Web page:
The book "Brain Training for Runners" by Matt Fitzgerald says "the brain continually reads feedback signals from the muscles, blood, and elsewhere to answer the question, How much longer can my body go at the present work level before something terrible happens? When the answer received through the various feedback channels is, in essence, Not much longer, the brain reduces motor output to the muscles and generates those familiar feelings of pain and suffering to reinforce the reduction in output."..."According to the brain-centered model of exercise performance, a runner achieves his race goal when his brain calculates that achieving the race goal is possible without catastrophic self-harm....This result is most likely to occur if you have already done in training more or less what you are attemping to do in the race." I think I should have done more training runs at 20-22 miles. And I have at least three 20-22 mile runs scheduled in my fall training plan...Plus I have added track workouts at speeds greater than my goal pace. The book says I can teach some of my muscle fibers to be fast twitch, but I need to do speed workouts for that to happen.

It was a great experience to run the marathon with my friends from DRC. I had run two other marathons and didn't know any other runners and it does make a difference to be surrounded by friends and family.

My husband is a great source of support in all of my races. He goes to the races with me, helps me figure out where everything is at (packet pickup, race start/end), takes photos, takes my extra clothing, and gives me encouragement.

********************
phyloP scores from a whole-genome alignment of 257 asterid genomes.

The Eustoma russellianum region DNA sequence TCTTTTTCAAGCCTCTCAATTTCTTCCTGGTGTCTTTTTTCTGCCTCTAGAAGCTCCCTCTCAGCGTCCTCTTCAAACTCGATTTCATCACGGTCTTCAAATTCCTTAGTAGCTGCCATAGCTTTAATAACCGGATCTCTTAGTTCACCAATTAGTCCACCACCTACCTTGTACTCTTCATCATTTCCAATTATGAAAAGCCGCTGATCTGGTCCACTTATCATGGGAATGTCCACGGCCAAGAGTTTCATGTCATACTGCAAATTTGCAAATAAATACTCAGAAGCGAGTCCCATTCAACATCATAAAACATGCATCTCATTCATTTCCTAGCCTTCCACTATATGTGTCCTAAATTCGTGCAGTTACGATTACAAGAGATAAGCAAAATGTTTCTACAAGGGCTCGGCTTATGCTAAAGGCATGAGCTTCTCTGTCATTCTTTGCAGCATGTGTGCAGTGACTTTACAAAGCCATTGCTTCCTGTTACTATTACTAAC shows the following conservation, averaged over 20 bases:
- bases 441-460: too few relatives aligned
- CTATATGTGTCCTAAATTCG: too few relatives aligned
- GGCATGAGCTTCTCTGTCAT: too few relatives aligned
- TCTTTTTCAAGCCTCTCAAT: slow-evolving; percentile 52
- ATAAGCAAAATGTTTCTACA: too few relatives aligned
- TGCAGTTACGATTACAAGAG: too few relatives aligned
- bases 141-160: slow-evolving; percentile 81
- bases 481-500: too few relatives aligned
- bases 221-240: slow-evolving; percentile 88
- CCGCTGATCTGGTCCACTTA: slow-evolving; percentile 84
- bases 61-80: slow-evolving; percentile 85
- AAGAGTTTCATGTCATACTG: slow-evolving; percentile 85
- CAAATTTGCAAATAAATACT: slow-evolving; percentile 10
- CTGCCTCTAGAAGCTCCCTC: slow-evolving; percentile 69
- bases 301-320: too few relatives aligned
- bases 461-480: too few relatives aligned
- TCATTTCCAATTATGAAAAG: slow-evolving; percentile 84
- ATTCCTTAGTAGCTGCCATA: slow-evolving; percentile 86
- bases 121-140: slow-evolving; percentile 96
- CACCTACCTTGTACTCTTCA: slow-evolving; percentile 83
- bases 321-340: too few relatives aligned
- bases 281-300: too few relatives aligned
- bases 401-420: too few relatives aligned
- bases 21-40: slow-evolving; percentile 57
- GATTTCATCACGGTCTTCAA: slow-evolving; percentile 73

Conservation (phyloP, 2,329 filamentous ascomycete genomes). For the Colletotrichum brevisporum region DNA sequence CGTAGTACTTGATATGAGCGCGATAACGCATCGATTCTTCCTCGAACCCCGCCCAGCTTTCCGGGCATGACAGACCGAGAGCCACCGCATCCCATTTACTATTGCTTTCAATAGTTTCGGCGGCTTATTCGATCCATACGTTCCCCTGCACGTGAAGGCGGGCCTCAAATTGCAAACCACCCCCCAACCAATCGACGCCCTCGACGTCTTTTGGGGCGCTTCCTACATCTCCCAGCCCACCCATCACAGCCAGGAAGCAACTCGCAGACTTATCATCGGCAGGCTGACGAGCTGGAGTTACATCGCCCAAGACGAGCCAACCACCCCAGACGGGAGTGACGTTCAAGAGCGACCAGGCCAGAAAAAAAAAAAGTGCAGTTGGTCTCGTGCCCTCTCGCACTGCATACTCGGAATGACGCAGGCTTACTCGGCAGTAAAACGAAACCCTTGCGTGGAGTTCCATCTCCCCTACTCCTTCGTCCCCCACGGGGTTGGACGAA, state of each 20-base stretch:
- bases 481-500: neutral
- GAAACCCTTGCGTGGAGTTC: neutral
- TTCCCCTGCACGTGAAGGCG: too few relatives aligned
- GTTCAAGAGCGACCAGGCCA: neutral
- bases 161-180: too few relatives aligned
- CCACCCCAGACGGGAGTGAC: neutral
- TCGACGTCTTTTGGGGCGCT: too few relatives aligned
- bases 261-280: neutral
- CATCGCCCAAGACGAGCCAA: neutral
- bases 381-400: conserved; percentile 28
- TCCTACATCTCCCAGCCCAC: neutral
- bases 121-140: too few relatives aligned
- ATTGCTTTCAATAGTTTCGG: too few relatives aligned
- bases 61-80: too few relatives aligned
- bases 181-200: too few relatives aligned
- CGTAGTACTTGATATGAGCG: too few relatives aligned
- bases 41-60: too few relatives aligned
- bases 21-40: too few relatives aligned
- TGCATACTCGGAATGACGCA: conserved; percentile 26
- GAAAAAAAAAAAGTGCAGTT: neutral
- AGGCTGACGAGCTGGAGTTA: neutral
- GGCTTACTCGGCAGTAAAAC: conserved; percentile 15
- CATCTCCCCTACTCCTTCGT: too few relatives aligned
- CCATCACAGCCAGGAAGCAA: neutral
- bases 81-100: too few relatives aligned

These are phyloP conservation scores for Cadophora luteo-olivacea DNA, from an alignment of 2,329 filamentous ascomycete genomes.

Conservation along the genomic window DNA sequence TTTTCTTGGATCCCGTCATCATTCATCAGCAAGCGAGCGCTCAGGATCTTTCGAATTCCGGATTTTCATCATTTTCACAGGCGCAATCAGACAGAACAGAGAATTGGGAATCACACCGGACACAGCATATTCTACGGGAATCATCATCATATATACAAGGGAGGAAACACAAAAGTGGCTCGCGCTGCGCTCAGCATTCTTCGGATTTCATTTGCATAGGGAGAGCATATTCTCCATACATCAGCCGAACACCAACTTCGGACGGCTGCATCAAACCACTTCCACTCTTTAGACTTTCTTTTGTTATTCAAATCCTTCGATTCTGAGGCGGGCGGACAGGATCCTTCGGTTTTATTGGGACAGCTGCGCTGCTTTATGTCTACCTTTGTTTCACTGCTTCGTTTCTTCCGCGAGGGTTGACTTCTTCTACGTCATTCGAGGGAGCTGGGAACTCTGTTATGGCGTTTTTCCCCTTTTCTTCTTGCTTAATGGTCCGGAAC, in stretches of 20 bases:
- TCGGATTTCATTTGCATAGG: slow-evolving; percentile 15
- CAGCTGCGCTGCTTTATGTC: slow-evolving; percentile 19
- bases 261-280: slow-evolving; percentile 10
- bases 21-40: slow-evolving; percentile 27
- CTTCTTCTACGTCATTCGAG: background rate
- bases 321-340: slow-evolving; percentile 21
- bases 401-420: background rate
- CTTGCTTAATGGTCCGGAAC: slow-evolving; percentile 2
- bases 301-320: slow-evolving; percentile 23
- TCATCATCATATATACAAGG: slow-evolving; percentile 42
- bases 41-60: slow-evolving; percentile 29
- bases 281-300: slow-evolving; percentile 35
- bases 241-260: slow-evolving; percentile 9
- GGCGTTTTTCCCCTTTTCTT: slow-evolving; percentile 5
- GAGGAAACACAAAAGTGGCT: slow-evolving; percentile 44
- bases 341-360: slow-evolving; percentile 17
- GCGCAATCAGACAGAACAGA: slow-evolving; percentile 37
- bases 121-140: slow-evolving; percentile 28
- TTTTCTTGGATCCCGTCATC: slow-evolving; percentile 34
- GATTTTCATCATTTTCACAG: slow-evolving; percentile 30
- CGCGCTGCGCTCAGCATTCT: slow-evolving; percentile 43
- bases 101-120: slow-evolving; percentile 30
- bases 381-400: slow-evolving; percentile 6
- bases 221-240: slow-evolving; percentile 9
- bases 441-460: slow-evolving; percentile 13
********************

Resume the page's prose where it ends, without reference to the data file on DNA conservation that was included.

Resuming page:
Because we don't have children, my husband always gets me a Mother's Day present from the dogs. When I got back from the race, I received a "runner bear" for Mother's Day. It was the best gift (I collect bears). The bear was wearing running clothes in my favorite color (pink) and had my initial monogrammed on it. It even had on pink and white running shoes. The card said "I don't know how you can 'bear' to run marathons." What a great guy! After almost 20 years of marriage, he's still doing sweet things like that!

Lessons Learned:

  • Bring a throwaway shirt/jacket to cold races.
  • Line up in starting corral early and near pace group leader with my pace.
  • Use Accel Gel (with protein). Protein helps reduce muscle damage incurred during running.
  • Drink sports drink according to thirst (don't overhydrate).
  • Bring either a salt supplement or something salty (pretzels) to replace electrolytes.
  • Run more 20-22 mile training runs.
  • Add one track workout per week for speedwork.
  • Keep doing yoga/strength training to help my IT Band issue and to prevent muscle imbalances.
  • Concentrate on not letting my running form degrade.
  • Add training runs that simulate as closely as possible the marathon course (e.g. if lots of hills, do a long run with lots of hills).